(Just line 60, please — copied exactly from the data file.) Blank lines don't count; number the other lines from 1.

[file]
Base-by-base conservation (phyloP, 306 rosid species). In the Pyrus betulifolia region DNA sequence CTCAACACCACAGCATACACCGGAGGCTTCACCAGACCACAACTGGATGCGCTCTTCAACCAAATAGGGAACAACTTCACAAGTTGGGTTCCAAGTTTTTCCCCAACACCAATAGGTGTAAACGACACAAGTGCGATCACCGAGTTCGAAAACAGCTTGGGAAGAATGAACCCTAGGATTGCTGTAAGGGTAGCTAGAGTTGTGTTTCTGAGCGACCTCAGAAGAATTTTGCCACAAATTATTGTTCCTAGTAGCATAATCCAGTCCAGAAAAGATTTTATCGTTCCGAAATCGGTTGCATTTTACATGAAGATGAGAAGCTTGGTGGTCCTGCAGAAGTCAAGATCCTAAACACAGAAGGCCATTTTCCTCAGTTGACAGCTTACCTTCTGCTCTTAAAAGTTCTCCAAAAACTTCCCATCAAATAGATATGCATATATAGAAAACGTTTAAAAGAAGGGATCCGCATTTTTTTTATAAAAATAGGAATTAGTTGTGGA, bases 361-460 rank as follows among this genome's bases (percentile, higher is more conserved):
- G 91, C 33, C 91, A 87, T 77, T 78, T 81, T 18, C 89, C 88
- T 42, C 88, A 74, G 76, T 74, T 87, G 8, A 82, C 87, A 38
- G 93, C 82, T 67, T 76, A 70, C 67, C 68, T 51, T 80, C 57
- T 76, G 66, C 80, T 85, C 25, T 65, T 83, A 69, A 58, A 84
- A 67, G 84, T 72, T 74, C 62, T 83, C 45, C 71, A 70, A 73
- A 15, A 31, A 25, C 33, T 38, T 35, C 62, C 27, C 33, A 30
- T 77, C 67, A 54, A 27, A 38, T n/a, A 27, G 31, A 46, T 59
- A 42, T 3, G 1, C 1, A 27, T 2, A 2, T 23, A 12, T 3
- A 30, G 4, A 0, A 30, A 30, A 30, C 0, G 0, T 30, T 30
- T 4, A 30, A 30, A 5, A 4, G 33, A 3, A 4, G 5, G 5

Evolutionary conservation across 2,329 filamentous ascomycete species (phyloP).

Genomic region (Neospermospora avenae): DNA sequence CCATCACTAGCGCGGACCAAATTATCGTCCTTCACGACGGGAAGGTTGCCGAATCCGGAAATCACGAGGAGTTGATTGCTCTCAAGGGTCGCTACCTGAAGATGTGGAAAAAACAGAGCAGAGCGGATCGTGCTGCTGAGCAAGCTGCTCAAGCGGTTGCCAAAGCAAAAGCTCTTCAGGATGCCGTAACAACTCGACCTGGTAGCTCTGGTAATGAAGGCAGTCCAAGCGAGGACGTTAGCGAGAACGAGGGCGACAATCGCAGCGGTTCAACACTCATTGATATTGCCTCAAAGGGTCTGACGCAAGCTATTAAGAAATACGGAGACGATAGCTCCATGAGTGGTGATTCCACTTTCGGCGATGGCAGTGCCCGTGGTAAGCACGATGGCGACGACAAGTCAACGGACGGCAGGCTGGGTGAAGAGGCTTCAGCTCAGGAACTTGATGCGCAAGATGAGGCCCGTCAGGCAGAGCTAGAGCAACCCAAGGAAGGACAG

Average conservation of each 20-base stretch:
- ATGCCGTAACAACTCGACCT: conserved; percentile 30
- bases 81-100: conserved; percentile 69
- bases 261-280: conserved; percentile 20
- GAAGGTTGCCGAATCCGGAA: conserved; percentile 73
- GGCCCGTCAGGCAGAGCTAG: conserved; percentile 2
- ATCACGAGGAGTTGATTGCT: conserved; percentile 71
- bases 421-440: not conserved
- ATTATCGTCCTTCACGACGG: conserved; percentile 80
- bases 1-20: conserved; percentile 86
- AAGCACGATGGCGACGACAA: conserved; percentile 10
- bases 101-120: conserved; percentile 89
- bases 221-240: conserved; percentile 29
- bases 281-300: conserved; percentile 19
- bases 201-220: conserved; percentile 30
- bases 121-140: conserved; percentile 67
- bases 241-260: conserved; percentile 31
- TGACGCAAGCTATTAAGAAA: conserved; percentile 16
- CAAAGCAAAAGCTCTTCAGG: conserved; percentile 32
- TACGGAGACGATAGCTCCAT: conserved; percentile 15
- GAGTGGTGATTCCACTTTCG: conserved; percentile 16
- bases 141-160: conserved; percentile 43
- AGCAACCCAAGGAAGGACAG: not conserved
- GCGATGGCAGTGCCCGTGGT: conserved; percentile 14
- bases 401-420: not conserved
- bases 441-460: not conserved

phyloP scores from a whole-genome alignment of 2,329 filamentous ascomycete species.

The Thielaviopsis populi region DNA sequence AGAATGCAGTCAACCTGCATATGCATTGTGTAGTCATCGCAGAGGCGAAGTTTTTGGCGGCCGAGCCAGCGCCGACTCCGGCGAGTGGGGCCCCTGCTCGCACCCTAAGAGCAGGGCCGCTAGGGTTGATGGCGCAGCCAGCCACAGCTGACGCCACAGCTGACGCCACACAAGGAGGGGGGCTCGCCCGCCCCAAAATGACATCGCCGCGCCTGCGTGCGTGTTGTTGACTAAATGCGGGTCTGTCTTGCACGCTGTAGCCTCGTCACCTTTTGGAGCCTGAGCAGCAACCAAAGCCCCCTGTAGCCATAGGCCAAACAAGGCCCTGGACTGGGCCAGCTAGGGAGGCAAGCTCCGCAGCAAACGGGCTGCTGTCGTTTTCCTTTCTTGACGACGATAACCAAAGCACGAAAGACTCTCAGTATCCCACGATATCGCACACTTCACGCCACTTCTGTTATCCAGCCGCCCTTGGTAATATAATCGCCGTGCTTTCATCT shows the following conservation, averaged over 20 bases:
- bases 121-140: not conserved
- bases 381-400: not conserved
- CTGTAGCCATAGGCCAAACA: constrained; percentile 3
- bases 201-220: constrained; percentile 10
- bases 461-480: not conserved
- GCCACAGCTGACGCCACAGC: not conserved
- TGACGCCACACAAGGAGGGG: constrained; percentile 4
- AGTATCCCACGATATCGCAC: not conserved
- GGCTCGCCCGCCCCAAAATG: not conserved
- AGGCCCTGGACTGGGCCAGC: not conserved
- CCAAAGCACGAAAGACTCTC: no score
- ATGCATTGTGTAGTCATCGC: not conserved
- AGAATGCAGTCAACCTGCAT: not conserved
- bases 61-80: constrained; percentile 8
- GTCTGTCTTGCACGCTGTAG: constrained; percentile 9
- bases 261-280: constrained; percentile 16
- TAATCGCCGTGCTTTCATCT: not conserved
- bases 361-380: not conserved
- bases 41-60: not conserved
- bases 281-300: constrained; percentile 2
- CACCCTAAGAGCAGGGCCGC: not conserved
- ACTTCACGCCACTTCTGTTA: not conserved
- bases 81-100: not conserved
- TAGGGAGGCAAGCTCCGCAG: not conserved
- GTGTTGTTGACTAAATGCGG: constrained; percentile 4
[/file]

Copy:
- bases 41-60: not conserved